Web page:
[Official] Adaptec ASR series SAS HBA overview

Overview

The Adaptec ASR series RAID/HBA cards listed in this thread are known to be compatible with Unraid, FreeNAS, Windows, Linux, and more.

Special thanks to @riggi for his knowledge and encouragement to give these HBAs a try.


:warning: Caution :warning:

You’ve probably seen people mod their LSI cards and strap a little fan to them. I don’t think it’s necessary to do it with LSI cards, as I’ve never had one throw an overheat alarm. However, it’s definitely necessary with these Adaptec cards. For example, my ASR-71605 alarmed within 5 minutes of booting the system, with completely idle drives. These cards are designed for use with servers with forced airflow. In most builds that we do here, there won’t be enough.

Adaptec even specifies a minimum airflow amount, typically 200 LFM (Linear ft/minute). Generally, a 40mm fan with a few zip ties will work fine, or you can get fancy with a 3D printer. Options like this can cool multiple cards while providing enough airflow.

As an additional precaution, I also repasted the heatsink with Gelid GC Extreme. The stock TIM was essentially dried cement, so I figured that repasting surely wouldn’t hurt.


General notes

If you’re used to LSI SAS HBAs, these are a little different. The Adaptec cards do not require re-flashing to switch from IR to IT mode (or vice versa). In the card’s BIOS, you can simply switch it to HBA mode (IT).

In addition, the Adaptec cards (at least the ones covered here) favor the use of SFF-8643 for internal connections and SFF-8644 for external connections. These connectors are significantly smaller than SFF-8087 and SFF-8088, but are generally more expensive. Despite the increased cost, the ASR-71605 is by far the cheapest way to get 16 internal ports. Even the ASR-72405 is more affordable than LSI -16i cards.

Adaptec cards also often come with a 1GB DRAM cache attached via a small daughterboard at the rear of the card. There are also battery backup (BBU) units available. Both of these options favor the RAID mode of the card, so if you’re using the card as a HBA they aren’t helpful. If your card comes with a DRAM cache and you want to use it as an HBA, you can leave it installed on the card, or uninstall it by removing the 2 standoff screws.

I’ve purchased two of the more affordable cards for review and use, they are covered below. I haven’t needed to update the firmware on either card, but firmware downloads are available if you get one that’s out of date.


ASR-71605

Specs

  • → Link ←
  • Expected price: ~$40
  • Low/high profile
  • PCIe 3.0x8
  • SAS2 6Gbps
  • 16 port internal via 4 SFF-8643 ports

My ASR-71605 came with both high and low profile brackets.

Screen printed on the card: “This card needs 200 LFM airflow”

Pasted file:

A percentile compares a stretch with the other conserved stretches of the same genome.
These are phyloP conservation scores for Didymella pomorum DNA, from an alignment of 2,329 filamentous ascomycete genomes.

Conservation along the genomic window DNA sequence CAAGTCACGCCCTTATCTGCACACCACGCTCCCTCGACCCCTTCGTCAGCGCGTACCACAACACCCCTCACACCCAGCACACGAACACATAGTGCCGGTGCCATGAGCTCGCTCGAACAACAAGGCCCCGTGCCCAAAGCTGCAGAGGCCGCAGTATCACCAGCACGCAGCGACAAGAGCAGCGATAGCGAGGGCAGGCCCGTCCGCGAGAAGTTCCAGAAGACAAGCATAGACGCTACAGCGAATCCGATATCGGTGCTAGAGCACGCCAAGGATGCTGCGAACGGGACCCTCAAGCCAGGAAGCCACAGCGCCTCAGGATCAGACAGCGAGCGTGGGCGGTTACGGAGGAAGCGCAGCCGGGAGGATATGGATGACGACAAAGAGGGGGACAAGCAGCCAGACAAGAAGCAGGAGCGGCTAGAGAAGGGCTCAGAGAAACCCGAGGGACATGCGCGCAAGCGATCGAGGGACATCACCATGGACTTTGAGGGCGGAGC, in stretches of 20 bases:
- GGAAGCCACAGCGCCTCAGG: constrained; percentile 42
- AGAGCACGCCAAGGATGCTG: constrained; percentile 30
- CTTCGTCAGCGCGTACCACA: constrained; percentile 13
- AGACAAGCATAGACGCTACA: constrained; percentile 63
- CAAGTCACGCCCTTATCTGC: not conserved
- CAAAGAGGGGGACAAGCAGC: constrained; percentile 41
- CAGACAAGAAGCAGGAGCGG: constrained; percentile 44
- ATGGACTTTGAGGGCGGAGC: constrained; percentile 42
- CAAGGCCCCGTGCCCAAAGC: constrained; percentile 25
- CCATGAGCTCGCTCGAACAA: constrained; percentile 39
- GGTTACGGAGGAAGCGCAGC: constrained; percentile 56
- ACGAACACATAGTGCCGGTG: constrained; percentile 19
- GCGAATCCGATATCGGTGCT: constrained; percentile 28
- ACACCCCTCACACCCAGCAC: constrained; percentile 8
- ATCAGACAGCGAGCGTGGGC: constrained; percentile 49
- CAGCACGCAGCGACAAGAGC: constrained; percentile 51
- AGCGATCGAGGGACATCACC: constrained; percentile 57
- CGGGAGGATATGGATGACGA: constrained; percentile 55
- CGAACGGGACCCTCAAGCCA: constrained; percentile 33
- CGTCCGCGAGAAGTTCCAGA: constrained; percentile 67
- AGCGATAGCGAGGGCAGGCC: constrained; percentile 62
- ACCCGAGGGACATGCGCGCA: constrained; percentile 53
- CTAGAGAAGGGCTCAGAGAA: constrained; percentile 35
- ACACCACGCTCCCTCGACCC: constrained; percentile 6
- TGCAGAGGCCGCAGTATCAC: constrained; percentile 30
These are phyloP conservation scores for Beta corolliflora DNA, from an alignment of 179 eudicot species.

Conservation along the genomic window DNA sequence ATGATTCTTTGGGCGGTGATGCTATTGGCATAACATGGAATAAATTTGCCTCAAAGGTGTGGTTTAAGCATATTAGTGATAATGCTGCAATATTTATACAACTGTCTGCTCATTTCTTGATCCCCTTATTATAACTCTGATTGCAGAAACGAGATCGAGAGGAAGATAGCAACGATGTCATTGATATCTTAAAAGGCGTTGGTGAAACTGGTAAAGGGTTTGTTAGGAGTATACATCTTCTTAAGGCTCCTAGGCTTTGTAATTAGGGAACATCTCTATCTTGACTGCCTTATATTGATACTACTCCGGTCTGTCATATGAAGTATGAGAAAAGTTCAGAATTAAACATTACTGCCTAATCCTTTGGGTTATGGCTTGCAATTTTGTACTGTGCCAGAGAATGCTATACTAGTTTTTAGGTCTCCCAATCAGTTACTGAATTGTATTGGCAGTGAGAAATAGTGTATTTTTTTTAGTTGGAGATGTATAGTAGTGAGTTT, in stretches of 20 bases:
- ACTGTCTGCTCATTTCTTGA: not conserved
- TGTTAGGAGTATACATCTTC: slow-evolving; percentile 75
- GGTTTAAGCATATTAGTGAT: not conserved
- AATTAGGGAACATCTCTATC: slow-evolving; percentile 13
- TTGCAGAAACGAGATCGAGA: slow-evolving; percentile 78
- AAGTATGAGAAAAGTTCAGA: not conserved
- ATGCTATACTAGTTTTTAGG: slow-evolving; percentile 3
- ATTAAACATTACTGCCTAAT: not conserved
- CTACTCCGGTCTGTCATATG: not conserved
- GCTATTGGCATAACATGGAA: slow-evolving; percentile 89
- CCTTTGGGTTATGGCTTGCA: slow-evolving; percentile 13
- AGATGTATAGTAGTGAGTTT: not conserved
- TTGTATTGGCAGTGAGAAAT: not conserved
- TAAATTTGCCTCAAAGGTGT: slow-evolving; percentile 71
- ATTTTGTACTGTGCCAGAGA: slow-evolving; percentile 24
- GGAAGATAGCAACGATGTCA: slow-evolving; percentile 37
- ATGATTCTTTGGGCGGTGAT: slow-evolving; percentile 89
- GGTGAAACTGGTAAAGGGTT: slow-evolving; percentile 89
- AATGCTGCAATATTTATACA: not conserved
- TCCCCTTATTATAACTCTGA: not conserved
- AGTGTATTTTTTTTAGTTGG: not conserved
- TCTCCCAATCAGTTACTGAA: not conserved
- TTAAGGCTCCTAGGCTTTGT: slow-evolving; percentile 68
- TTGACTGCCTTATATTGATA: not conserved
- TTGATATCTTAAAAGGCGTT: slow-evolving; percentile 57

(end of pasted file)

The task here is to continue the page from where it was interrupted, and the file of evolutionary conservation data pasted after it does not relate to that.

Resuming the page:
At the end of the card is the 1GB cache daughterboard.

Here’s a better look at the 4 SFF-8643 ports.

Not much to see on the back side of the card. The SAS address is printed on a sticker in case you need it.

The 1GB cache is attached via 2 #1 Philips screws.

Gently lift and wiggle, and the cache is easily removed.

Replace the #1 screws back into the standoffs for later use.


ASR-8405

[Pics coming soon]

Specs

  • → Link ←
  • Expected price: ~$35
  • Low/high profile
  • PCIe 3.0x8
  • SAS3 12Gbps
  • 4 port internal via 1 SFF-8643 ports

Other models

Adaptec’s naming scheme is simple, but not very intuitive. The first digit is the series of card, the second is the number of internal lanes, and the third is the number of external lanes. So for the above examples, the [7][16][0]5 is 7 series/SAS2, 16 lane internal. The [8][4][0]5 is 8 series/SAS3, 4 lane internal. There are more naming conventions, but these are the most important for our uses.

  • 7 series - SAS2
    • ASR-7805 (8 lane internal)
      More expensive than ASR-71605
    • ASR-71605 (16 lane internal)
      Excellent value
    • ASR-72405 (24 lane internal)
      Good value
    • ASR-78165 (24 lanes - 8 internal, 16 external)
      Good value
  • 8 series - SAS3
    • ASR-8405 (4 lane internal)
      Excellent value
    • ASR-8805 (8 lane internal)
      Extremely expensive
    • ASR-81605 (16 lane internal)
      Extremely expensive

Cables

Below are some cable options in various configurations.

Internal

SFF-8643 → SFF-8643 - link
SFF-8643 → SFF-8087 - link
SFF-8643 → SATA breakout - link
SFF-8643 → SATA/SAS breakout (SFF-8482 w/ SATA power) - link
SFF-8643 → SATA/SAS breakout (SFF-8482 w/ Molex power) - link
SFF-8643 → SFF-8644 - link

External

SFF-8644 → SFF-8644 - link
SFF-8644 → SATA breakout - link
SFF-8644 → SATA/SAS breakout (SFF-8482 w/ Molex power) - link
SFF-8644 → SFF-8643 - link
SFF-8644 → SFF-8088 - link

6 Likes

excellent, will be great to replace a bunch of cheap-o SATA controllers with one of these. thanks!

1 Like

I got an ASR-71605E a while back and I don’t know what the E means but it did not come with the 1 GB add on card. It does claim to have 256 MB cache though. It’s a great 16 port card (with four breakout cables of course) but I’m not sure I understand it fully. It seems to remember its previous configuration and screams an alarm that the RAID array is missing until you disable the alarm in the card bios. Since then, smooth sailing. It does have status LEDs and they do do the Knight Rider car thing if the case has a window. So… that’s a bonus.

If someone wants to take a chance on cheap
SFF-8643 → SATA breakout - link
these are $6.00.

The “E” version doesn’t have the daughterboard connecter for the 1gb ram module, doesn’t support raid 50, or, 60 and doesn’t support the battery module. None of which matters for JBOD systems

More info from an old thread

Put my money where my mouth is and put the ASR-71605 into “production” today.

Parity sync is flying!

1 Like